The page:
Consumers tricked by 'healthy' image of organics - report

- Last updated on GMT

Related tags: Organic food

A report by the UK Consumers' Association claims that consumers are
increasingly buying organic food because they believe it is better
for them - a preconception which is often far from the truth.

A report by the UK Consumers' Association claims that consumers are increasingly buying organic food because they believe it is better for them - a preconception which is often far from the truth.

The study, which appeared in the CA's publication Which?, showed that organic products cost on average 40 per cent more than standard food items in the UK, which leads many consumers to believe that they are better for them.

However, in a number of cases, processed organic products such as cakes and cereal contain more fat and sugar than the same food in the standard range, the study showed.

Which? interviewed 90 shoppers in 2001 to find out what people thought were the benefits of buying organic. Most said they bought organic products to avoid pesticides, but the CA claimed that pesticides are generally less of an issue in processed food - organic or standard - than they are with fresh fruit and vegetables.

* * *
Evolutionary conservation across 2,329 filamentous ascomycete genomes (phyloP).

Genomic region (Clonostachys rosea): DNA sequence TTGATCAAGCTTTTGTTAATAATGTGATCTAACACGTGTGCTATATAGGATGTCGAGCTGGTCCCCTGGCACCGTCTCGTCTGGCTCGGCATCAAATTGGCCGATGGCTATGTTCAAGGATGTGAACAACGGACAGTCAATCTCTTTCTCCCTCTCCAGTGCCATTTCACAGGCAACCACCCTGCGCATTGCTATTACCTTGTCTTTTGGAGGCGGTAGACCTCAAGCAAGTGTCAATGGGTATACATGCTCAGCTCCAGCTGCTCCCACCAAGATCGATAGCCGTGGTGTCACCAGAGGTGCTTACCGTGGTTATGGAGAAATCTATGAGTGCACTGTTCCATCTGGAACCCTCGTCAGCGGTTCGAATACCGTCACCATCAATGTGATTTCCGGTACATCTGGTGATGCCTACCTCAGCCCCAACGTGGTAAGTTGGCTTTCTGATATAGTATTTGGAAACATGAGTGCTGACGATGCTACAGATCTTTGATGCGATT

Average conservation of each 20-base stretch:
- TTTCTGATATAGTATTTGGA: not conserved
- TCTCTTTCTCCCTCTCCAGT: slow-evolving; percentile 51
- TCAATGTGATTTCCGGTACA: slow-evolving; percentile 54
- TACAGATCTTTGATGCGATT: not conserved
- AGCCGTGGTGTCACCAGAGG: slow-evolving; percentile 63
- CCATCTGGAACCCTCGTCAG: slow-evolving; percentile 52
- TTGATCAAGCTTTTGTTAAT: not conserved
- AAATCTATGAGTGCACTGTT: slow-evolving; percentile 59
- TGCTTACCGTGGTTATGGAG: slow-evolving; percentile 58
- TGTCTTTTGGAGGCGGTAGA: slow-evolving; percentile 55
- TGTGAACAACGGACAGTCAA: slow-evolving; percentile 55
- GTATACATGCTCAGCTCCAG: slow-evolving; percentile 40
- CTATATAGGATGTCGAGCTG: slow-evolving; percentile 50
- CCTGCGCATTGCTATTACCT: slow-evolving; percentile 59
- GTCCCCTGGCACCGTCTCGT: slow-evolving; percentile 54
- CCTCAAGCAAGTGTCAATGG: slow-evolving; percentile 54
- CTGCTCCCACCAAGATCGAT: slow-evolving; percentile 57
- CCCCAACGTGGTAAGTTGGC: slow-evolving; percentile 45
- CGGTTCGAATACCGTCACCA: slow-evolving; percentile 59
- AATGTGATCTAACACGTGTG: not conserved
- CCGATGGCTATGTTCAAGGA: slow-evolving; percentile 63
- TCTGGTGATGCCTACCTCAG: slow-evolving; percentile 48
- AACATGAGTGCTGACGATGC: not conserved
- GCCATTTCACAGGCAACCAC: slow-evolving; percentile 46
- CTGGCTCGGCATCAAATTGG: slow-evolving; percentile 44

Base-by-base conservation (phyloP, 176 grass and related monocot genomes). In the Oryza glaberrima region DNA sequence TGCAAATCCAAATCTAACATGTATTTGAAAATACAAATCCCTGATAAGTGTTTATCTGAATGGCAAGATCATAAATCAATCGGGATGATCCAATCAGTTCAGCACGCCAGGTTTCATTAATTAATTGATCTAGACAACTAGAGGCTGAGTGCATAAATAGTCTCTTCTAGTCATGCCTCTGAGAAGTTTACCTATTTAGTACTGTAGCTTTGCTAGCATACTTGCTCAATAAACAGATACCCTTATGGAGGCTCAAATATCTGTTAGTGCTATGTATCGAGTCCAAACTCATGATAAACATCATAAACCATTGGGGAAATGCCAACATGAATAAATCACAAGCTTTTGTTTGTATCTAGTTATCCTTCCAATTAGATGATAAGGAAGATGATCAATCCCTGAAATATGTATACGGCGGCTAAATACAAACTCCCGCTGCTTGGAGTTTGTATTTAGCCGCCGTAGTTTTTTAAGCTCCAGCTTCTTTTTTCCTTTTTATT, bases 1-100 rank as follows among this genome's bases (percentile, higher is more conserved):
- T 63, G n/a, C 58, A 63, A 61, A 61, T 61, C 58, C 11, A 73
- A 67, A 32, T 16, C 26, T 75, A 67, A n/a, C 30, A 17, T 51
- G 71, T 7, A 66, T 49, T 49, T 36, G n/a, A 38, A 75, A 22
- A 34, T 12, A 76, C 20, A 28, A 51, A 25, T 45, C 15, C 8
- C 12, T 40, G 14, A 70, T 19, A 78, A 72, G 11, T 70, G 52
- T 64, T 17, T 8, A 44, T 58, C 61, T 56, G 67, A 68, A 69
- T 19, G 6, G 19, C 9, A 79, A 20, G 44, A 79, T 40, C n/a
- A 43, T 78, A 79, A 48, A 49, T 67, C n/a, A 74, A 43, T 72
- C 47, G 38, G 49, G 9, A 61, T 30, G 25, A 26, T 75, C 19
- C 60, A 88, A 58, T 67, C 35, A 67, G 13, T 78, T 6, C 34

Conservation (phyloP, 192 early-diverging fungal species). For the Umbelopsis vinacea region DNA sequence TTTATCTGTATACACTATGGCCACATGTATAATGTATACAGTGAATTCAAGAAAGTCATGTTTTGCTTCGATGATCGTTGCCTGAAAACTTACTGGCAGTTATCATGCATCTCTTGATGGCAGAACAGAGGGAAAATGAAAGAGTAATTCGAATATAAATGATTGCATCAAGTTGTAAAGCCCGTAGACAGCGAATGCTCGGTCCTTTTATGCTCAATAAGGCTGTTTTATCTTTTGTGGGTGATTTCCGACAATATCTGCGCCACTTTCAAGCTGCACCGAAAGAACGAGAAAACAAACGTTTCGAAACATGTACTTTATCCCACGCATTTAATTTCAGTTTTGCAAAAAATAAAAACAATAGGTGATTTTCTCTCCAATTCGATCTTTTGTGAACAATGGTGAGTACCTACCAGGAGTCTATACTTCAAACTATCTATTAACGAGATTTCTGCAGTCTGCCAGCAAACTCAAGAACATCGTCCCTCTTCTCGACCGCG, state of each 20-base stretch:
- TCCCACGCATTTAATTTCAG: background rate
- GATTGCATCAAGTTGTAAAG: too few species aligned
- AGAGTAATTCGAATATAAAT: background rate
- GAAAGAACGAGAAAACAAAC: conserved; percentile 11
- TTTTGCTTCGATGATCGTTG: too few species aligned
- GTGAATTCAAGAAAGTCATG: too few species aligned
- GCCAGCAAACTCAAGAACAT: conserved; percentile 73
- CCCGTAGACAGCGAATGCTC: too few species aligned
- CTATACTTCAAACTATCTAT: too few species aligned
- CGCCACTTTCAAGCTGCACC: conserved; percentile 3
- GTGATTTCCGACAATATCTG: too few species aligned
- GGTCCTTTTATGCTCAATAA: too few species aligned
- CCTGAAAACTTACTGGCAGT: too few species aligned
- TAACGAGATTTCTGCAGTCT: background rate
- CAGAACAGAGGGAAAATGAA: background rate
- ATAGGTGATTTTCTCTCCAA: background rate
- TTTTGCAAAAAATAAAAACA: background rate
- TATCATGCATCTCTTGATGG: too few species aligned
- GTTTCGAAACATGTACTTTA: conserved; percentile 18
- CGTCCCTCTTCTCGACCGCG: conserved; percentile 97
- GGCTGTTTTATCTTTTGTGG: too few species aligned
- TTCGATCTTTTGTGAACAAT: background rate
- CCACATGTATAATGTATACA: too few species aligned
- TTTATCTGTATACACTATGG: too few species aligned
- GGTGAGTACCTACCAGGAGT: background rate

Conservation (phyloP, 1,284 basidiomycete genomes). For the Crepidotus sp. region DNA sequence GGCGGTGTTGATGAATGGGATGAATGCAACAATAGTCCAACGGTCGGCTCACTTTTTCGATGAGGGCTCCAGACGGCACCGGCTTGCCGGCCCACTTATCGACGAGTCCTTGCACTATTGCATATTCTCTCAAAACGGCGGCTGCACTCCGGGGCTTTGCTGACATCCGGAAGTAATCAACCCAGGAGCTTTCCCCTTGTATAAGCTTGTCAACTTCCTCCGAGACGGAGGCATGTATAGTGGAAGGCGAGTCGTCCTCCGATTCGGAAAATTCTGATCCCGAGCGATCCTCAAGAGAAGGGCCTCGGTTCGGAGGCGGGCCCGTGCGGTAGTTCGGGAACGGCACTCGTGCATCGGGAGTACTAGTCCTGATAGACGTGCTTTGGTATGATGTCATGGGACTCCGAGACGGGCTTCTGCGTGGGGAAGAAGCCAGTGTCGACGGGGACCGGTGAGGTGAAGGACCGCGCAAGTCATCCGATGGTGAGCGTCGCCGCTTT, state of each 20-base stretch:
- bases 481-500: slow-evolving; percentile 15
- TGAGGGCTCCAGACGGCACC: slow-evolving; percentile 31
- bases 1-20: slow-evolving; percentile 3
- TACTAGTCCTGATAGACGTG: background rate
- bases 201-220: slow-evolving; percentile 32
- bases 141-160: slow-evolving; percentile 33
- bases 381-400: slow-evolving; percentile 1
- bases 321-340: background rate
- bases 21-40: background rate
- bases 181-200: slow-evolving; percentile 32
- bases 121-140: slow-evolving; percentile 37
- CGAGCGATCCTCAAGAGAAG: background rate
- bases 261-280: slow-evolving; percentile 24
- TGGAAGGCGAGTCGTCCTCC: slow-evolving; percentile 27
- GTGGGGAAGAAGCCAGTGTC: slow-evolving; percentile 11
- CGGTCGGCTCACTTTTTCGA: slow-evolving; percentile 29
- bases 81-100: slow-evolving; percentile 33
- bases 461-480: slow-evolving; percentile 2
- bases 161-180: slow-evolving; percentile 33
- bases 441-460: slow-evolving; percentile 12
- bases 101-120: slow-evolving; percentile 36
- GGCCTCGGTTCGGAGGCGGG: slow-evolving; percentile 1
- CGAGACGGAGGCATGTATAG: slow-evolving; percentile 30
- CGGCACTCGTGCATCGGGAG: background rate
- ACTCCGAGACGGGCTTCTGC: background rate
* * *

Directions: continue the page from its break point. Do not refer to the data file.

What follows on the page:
Not surprisingly, protecting the environment was another popular reason for buying organic food, but the Which? study suggested that organic production is not necessarily better for the environment than standard production methods.

"Around 70 per cent of organic food is imported to the UK,"​ the report said. "This has its own environmental impact in terms of transport, packaging, waste and pollution. Food processing also has environmental costs in terms of energy use and packaging."

The Which? article stressed that there were clear advantages in buying organic because of fewer additives, no genetically modified ingredients and food being more traceable, but nonetheless questioned whether some products should be labelled as organic.

"At least 95 per cent of the agricultural ingredients must be organic, and the other 5 per cent can be made up of non-organic ingredients, such as approved herbs and spices. Non-agricultural ingredients such as water and salt approved for use in organic food are not included in these calculations. So a drink made of carbonated water, organic sugar and natural flavourings can be labelled organic although only the sugar is organic,"​ the report said.

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